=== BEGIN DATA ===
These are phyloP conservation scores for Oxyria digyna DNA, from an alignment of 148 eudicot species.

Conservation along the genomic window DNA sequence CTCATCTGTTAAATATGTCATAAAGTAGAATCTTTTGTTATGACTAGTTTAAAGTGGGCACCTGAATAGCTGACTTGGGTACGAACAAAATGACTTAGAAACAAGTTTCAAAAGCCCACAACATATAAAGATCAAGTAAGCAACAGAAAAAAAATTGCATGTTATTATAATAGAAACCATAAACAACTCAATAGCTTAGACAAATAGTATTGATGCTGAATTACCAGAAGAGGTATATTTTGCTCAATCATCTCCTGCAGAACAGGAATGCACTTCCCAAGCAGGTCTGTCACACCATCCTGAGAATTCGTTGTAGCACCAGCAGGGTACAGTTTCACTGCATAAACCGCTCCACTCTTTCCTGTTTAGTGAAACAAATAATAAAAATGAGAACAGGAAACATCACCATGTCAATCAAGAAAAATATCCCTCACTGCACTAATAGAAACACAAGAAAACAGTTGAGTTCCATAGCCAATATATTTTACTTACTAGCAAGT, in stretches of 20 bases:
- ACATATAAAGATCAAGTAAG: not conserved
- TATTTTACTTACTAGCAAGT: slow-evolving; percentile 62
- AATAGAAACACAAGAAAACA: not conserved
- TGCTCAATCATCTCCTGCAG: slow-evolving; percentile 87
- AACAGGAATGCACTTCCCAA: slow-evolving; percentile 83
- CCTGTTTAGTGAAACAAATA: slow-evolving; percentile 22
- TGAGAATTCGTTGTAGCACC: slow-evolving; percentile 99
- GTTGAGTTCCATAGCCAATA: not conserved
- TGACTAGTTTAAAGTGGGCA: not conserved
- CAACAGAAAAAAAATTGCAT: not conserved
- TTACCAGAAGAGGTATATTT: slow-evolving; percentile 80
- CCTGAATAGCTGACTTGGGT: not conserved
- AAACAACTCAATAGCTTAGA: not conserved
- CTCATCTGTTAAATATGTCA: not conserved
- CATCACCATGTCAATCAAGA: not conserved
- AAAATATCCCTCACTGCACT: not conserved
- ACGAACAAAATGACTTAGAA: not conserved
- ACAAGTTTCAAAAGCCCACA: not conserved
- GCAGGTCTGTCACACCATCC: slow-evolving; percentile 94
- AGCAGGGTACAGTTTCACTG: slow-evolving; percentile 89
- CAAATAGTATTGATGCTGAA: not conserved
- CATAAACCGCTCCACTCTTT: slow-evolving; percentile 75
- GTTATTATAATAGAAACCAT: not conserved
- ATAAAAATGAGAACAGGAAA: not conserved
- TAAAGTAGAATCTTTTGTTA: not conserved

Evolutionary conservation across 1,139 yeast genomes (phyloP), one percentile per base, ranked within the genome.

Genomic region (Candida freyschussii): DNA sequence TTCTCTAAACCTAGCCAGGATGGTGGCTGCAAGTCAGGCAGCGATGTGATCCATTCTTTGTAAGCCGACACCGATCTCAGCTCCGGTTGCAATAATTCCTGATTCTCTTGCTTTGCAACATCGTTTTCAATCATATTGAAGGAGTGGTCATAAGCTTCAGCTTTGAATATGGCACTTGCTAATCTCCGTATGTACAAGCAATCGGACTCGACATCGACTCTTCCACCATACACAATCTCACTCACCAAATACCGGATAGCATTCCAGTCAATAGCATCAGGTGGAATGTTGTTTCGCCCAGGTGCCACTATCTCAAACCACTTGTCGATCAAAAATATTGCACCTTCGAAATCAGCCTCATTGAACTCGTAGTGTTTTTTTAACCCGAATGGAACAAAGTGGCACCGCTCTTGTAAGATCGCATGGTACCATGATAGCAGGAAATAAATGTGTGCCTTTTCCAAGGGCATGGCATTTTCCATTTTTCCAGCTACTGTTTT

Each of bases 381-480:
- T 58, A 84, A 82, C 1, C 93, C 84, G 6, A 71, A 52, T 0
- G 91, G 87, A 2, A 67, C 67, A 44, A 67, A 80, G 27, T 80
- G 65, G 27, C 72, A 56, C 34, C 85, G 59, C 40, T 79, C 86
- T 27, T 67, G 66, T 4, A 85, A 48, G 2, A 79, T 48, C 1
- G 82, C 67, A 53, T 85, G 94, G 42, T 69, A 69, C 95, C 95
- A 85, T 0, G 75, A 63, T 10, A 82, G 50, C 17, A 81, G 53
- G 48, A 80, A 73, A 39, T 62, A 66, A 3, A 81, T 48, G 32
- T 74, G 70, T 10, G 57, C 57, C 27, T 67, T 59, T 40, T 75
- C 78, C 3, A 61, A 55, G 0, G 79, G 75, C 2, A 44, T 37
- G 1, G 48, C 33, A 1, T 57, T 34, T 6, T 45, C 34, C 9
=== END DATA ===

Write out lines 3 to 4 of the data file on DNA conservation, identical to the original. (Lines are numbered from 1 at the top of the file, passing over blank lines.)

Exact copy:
- ACATATAAAGATCAAGTAAG: not conserved
- TATTTTACTTACTAGCAAGT: slow-evolving; percentile 62